•  A smart pig on a stack of books
  • Take control of your cash flow


    A business' cash flow is what keeps it afloat. Cash flow is composed of cash coming in and going out, inventory, accounts payable, accounts receivable, debt and capital expenditures. Knowing your cash flow well and having a handle on it is crucial for a business' success. However, this is something that not all first-time business owners pick up right away.

    When cash flow problems occur, they can have some devastating consequences. They might mean the business has to pay bills late, which will cost more, or they have to delay employees' paychecks, which can lower morale. In extreme cases, a business might even go bankrupt, even though, on paper, it should be successful, Inc. Magazine explained [1].

    "Despite the fact that cash is the lifeblood of a business -- the fuel that keeps the engine running -- most business owners don't truly have a handle on their cash flow," Philip Campbell, a CPA who has experience being a chief financial officer for several companies, explained to Inc. Magazine. "Poor cash-flow management is causing more business failures today than ever before."

    Problems with cash flow might come out of the blue, or a business owner might have seen them coming but didn't know how to prevent it. The good news is, it is possible to prepare for cash flow problems.

    Seek financing
    While some entrepreneurs might stay away from loans and financing options because it seems like an unnecessary expense when cash flow is going well, it might be more beneficial than they think. Entrepreneur explained that Shegar Thirumalai, the owner of a security company in San Diego, sought working capital financing before he even foresaw a need for it.

    "Even if I don't need it now, I will always have a reserve," Thirumalai explained. "It's worth it, even if you have to pay a little interest."

    Having the money set aside for when it's needed can provide peace of mind to the entrepreneur when the cash flow begins to waver.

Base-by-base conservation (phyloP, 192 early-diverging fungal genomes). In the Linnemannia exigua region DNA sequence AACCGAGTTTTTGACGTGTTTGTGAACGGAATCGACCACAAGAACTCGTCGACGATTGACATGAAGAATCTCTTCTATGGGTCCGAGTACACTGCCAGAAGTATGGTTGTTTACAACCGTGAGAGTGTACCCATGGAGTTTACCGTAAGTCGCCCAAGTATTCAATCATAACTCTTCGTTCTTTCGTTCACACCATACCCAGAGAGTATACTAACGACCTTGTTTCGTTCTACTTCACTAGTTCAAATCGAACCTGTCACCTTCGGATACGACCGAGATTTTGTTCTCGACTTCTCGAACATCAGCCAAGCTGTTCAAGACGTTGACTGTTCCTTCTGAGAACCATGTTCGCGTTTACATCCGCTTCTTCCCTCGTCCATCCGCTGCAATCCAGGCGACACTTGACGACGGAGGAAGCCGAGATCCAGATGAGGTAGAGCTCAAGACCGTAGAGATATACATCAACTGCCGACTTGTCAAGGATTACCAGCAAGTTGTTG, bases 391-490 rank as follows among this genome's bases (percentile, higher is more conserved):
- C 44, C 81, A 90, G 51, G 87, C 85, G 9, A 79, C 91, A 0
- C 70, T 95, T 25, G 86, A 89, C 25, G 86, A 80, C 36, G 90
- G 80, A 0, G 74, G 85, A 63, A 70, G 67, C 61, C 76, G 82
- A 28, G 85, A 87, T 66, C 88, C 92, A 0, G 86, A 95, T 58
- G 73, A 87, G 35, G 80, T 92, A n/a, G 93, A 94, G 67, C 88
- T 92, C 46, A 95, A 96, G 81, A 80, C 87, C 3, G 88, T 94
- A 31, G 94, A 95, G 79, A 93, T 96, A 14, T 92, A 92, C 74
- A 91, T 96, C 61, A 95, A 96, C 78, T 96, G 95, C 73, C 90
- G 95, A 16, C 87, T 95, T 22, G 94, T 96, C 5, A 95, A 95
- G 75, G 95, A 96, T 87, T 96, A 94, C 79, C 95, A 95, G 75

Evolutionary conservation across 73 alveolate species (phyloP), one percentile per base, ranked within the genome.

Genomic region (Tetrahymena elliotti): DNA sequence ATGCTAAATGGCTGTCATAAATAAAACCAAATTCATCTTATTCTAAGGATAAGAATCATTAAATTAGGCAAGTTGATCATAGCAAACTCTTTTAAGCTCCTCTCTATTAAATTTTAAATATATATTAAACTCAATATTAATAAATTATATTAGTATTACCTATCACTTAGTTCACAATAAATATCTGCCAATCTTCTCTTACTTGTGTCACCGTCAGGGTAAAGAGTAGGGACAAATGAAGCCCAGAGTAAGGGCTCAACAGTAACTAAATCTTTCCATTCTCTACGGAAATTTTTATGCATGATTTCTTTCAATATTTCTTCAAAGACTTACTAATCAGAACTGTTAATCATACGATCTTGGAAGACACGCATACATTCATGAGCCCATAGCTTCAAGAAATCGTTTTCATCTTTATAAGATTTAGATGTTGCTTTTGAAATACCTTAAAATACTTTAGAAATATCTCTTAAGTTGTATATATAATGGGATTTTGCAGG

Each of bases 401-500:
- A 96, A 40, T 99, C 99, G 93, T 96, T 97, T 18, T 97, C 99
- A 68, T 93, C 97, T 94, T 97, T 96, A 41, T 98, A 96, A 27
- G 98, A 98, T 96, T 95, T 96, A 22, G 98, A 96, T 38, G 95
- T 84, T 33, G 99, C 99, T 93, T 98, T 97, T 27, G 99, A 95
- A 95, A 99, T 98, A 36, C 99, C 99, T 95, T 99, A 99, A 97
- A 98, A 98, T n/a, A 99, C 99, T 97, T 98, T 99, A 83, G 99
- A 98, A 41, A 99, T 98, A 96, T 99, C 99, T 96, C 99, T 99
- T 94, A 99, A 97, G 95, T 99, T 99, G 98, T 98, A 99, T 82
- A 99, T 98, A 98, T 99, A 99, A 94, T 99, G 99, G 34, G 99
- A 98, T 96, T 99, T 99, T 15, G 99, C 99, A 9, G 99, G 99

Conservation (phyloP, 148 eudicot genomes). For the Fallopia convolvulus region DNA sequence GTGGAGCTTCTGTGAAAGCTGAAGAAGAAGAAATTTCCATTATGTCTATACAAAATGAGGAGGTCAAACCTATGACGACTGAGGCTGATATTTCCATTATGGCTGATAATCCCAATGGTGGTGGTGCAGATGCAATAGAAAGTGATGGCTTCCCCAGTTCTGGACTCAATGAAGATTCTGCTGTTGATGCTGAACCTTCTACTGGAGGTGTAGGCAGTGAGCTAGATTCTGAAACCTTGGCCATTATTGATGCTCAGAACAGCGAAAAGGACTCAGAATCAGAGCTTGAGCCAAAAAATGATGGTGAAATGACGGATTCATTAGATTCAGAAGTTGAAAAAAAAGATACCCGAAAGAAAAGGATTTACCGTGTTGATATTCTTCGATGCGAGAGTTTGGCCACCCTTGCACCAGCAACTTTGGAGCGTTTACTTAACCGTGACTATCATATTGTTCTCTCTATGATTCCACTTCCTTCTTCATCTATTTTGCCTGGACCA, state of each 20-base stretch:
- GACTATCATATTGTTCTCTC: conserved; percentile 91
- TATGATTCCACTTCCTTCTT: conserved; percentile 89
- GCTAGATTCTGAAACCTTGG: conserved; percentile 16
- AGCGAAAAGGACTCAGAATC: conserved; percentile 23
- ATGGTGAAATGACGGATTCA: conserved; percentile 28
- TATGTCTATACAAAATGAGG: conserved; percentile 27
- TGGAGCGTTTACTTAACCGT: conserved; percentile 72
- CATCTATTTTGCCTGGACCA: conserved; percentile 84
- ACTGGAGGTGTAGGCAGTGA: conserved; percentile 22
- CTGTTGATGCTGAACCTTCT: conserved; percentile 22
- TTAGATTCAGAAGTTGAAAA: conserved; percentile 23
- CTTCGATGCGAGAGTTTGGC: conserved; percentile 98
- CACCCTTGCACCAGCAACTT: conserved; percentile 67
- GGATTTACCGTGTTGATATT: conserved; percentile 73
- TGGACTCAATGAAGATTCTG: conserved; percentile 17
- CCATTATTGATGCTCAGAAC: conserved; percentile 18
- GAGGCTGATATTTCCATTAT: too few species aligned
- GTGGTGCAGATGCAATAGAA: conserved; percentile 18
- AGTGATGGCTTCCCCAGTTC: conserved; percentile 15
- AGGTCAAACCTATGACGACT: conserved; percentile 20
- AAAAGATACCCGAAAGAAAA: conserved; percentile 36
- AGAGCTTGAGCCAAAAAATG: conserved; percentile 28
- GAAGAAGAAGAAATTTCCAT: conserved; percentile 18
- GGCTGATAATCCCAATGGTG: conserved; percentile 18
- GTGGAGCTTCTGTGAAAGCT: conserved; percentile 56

Inc. Magazine also pointed out that loans can bridge the gap between a slow period and the next influx of cash. There are several different types of loans businesses can use. Revolving lines of credit and equity loans are two of the common ones.

    Be selective
    It might be tempting to give the majority of your customers credit, especially in the beginning when you're trying to establish a client base. But this is not a smart business move. Intuit, the developer of the Quickbooks accounting software, explained it's important to establish clear guidelines about who will qualify for credit, and to be as strict as possible in following them [3].

    Inc. Magazine suggested requiring a credit application and a Dun & Bradstreet report before deciding whether someone is creditworthy. Or, allowing them to use credit cards for purchases can help reduce the amount of lost revenue or late payments. Though it will cost you a percentage of the sale, it might be worth it.

    Encourage quicker payments
    A quick fix to a cash flow problem is to collect payments faster. However, taking control of your clients' payment schedules can be tricky. Entrepreneur suggested offering a discount to customers who pay within a week or 10 days after receiving an invoice. This will encourage some to pay up faster.

    Inc. Magazine pointed out this system comes with a downside: it could affect your profit margin. However, getting the money you need in the timeframe you need it might be more valuable than the actual dollar amount received.

    QuickBooks suggested trying other incentives to boost sales and bring in more money faster. These could include:

    • A member appreciation day
    • A discount day
    • A publicity tour with your employees to encourage people to come into your store
    • Offering referral incentives
    • Hosting a contest

    Bringing on new customers is essential to growth, but Inc. Magazine pointed out this isn't always the most effective venture. If you are trying to mend a cash flow problem, instead of trying to convert more customers, attempt upselling current ones. This is more cost-effective, as it doesn't involve additional marketing or prospective calls. Do this by analyzing their current purchase habits and find out why they are purchasing what they are. Use this information to bring their attention to another product they may find valuable.

    However, when using this method, be sure to keep a close eye on your cash flow. While it'll likely help in the long run, this might only increase accounts receivables if customers are buying on credit only.

    A business' cash flow is one of the most critical aspects an entrepreneur needs to have a handle on, especially when first starting out. By having a good idea of how to properly manage it, the entrepreneur will be able to spend more time with customers and employees than trying to determine how to pay employees amidst a slow cash flow period.

    [1]. How To Manage Cash Flow
    [2]. 3 Rules About Cash Flow That First-Time Business Owners Need to Know
    [3]. 10 Tips for Better Managing Cash Flow

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